"As time vanished, the days grew longer, and each shot became a realisation of reality, pushing the target even further away: That life is for single-players."
My current situation is very complex. I'm waiting. Constantly waiting for the society to act and give me the help and support I need. Each day is the same. I'm keeping myself busy writing and shooting, but it's hard reaching any goal when you're all by yourself. Each day makes it harder; to leave home and be surrounded by people. I feel isolated, disconnected.
I like being alone. But besides spending two months at gymnasium school this summer, I've been doing just about nothing the last two years of my life. Not many people at my age can tell the same story where I come from. Now I'm just waiting for things to happen while trying to reach an almost impossible goal all by myself. But society seems to have other things to tend to. They're damn lucky that I'm a patient woman. ~
Todos estos puentes se creen que son de origen romano pero modificados o incluso vueltos a construir en la época medieval.
1. Puente de Castrelos (22 metros), en pleno centro de Vigo.
2. Puente de Sárdoma (10 metros), en los alrededores del centro, cruza el mismo río que el anterior y es usado como paso peatonal.
3. Puente Románico de la Ramallosa (36 metros) ubicado en Baiona, el más impresionante de los 3 además de ser el más grande, es el que más recuerda a un puente romano y seria perfecto de no ser por los arcos centrales que parecen ser los de un puente gótico. A su lado está el puente actual que soporta el tráfico de vehículos que es incluso más grande pero ambos igual de imponentes.
Invincible armada or Great and most glorious armada - a large military fleet (about 130 ships), assembled by Spain in the years 1586-1588 for invading England during the Anglo-Spanish war (1585-1604). The march of Armada took place in May-September 1588 under the command of Alonso Perez de Guzmán, Duke of Medina-Sidonia.
The invincible armada was battered by the Anglo-Dutch fleet of light and maneuverable ships, commanded by Charles Howard, in a series of battles that ended with the Battle of Gravelino. managed to regroup and went north, refusing to invade, with the English fleet following it at some distance, going along the east coast of England. Returning to Spain was difficult: the Armada went through the North Atlantic, eh the west coast of ireland.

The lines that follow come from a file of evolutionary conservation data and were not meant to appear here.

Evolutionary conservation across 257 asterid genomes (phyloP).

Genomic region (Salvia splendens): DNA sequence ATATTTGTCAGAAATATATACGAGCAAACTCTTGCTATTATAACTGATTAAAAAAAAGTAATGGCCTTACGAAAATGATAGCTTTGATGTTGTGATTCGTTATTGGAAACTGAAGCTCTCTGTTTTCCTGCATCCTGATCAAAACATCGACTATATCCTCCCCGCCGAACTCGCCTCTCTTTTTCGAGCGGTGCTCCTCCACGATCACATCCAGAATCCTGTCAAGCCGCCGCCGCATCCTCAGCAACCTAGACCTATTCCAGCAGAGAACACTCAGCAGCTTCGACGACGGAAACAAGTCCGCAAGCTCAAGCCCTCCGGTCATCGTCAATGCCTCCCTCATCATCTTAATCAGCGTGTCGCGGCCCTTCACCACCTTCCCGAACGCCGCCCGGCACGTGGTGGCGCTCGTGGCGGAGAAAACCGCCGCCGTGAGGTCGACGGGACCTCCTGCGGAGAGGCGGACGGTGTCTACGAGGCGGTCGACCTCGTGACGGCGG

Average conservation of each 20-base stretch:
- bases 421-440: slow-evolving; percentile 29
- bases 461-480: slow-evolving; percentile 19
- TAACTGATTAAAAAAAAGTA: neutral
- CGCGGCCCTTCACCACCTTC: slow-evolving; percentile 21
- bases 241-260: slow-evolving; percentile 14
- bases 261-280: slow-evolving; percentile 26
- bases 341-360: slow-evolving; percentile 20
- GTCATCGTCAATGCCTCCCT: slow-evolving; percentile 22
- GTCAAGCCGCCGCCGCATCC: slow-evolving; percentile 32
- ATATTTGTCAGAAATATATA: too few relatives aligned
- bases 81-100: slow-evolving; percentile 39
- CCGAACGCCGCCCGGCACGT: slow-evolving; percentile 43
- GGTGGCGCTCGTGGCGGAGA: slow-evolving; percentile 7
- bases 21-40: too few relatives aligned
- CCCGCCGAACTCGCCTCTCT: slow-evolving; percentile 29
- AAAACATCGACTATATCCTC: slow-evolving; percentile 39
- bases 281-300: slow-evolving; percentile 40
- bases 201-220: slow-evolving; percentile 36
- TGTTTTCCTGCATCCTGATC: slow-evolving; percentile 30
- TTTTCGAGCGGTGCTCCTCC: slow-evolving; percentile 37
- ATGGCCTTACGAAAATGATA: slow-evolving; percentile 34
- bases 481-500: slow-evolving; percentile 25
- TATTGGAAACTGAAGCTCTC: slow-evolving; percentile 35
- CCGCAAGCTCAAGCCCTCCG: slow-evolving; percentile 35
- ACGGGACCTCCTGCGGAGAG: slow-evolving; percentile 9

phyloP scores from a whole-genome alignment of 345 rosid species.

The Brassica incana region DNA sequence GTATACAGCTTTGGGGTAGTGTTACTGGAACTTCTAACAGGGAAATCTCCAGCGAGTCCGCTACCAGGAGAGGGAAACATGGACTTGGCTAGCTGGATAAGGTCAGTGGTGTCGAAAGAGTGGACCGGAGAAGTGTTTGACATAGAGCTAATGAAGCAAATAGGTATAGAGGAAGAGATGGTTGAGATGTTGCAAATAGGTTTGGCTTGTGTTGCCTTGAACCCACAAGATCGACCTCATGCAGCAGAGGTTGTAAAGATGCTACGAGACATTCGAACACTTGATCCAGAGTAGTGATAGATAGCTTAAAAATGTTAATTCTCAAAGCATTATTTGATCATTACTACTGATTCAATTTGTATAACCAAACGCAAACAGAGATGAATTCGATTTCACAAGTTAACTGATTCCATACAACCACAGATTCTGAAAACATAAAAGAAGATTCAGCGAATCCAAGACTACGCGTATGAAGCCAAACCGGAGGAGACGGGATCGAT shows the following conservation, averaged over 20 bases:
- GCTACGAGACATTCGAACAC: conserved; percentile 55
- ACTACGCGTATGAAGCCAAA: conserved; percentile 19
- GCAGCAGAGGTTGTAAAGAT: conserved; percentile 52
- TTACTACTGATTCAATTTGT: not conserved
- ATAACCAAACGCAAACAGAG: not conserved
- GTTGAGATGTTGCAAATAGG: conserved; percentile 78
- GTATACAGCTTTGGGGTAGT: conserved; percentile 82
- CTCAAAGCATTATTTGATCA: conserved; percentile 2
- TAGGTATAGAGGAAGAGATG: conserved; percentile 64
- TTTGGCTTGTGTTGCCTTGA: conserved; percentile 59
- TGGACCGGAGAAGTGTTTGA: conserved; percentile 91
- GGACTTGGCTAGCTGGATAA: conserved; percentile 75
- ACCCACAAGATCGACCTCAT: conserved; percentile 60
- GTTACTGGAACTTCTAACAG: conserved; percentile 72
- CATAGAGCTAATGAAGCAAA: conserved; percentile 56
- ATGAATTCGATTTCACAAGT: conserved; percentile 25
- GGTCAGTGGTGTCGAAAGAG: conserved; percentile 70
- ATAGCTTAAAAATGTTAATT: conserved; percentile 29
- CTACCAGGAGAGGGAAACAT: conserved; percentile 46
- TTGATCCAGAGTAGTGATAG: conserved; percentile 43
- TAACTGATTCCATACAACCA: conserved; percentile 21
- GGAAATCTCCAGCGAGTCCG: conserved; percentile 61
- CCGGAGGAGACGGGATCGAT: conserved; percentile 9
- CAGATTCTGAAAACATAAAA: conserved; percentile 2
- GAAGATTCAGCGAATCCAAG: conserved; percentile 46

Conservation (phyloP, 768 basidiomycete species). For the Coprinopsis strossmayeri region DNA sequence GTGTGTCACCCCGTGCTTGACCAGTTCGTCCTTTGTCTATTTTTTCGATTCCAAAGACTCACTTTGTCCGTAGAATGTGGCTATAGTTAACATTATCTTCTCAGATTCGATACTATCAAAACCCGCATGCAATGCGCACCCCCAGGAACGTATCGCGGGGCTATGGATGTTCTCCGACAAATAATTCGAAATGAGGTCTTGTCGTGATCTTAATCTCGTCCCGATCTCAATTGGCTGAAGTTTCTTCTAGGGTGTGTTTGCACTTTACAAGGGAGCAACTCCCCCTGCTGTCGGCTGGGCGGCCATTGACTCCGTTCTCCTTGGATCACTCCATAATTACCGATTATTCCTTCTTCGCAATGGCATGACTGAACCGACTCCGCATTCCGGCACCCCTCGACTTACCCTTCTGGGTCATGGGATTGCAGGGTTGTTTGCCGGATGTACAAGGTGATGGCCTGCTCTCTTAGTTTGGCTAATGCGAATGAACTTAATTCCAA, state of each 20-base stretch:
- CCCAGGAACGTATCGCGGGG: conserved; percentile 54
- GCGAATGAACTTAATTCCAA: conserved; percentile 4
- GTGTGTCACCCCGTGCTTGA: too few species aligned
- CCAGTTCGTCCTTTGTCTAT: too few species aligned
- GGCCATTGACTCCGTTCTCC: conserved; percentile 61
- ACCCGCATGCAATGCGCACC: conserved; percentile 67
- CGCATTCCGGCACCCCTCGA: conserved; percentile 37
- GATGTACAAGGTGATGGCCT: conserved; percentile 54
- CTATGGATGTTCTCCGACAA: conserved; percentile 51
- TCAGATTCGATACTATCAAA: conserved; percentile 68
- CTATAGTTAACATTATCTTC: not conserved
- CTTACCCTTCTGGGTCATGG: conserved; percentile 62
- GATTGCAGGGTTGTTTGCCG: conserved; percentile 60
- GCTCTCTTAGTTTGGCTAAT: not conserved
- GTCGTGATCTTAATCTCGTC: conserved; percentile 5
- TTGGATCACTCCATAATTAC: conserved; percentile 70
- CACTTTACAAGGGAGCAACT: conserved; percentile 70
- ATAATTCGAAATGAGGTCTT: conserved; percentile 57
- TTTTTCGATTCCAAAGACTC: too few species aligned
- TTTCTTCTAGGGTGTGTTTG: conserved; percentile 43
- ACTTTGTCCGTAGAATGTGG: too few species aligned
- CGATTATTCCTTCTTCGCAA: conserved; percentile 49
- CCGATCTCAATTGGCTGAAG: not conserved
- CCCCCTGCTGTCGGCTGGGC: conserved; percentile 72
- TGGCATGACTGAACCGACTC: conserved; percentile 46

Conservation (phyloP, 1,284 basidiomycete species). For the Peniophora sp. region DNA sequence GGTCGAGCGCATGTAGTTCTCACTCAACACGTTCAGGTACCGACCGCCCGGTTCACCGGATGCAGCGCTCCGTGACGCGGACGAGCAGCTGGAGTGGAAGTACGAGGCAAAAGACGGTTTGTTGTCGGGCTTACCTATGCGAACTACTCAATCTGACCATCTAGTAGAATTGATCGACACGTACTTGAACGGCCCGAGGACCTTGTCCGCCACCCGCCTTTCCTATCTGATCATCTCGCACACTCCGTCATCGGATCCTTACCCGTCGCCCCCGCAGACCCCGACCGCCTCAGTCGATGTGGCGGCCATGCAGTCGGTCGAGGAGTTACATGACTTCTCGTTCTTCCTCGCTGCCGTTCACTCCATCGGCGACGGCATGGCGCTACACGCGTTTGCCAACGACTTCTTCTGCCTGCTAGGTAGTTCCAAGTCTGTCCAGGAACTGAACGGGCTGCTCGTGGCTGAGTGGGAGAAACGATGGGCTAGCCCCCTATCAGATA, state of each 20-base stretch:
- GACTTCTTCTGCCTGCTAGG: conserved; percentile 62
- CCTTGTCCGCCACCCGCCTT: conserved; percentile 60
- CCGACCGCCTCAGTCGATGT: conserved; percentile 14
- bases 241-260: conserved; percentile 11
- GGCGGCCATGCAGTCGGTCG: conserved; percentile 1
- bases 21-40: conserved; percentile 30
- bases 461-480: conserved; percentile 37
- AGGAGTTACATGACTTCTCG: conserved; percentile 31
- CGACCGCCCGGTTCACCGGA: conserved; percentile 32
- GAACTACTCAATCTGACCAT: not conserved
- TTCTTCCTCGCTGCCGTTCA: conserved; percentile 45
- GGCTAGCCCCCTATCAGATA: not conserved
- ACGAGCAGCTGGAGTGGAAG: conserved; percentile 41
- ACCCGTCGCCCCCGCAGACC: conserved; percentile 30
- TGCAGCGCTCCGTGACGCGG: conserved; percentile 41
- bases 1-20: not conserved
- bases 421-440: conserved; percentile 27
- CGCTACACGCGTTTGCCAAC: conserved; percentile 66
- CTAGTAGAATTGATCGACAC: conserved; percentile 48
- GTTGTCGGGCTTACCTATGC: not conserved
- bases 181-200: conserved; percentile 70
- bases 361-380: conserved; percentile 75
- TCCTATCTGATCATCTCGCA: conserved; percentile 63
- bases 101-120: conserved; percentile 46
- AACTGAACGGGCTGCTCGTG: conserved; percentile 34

As a result of strong storms, many ships were thrown onto the north and west coasts of this island. During the expedition more than 60 ships were lost (and only 7 of them were battle losses).
The grandiose plan ended in a complete and categorical collapse. The defeat of the armada was not the final ending of the Spanish power and domination of the sea. But being unable to defeat the enemy with a single effort, the Spaniards were forced to join the exhausting sea race. were many times less than the cost of an armada, but in terms of the total amount of money spent on the protection of communications, it was more. Instead of intensive development of the metropolis and colonies in economically, construction of fortresses and improved galleons began. #history#historic#middleage#medieval#middleages#kingdom#knight#glory#honor
Hi all! For all my new followers, I would like to inform you that my very first posts consist of what the medieval philosophy was like leading to the great Scholastic Philosopher Thomas Aquinas. In this regard, I focused on what historian of philosophy Frederick Copleston called the constructive synthesis phase (13th century). As a quick reminder, the medievals thought very carefully of what was the relationship between faith and reason. If you are interested, please read post Origins II, Albert, Bonaventure’s distinction, and Medieval thought considered philosophy. I can also make the next post about it if their is enough interest.
For Aquinas, philosophy begins with the immediate sensible objects and reasons upward to more abstract concepts until, at least for Aristotle, the mind fastens upon the highest principles of first cause. This ends in the conception of God. On the other hand, theology begins with faith in God and interprets everything as creatures of God. Again, philosophy draws conclusions from rational descriptions of things while in theology conclusions rest upon revealed knowledge. More clearly, theology deals with what man needs to know for his salvation and not all knowledge of philosophy can help a Christian to that end. In relation to this, theology has knowledge which in itself can only be revealed. Some knowledge from theology cannot be found through natural reason alone. They were revealed in order that man can know his way towards union with God. Wherever reason is capable of knowing something, strictly speaking, faith is unnecessary and what faith uniquely knows through revelation cannot be found through natural reason. Philosophy can infer God exist but cannot understand His essential nature.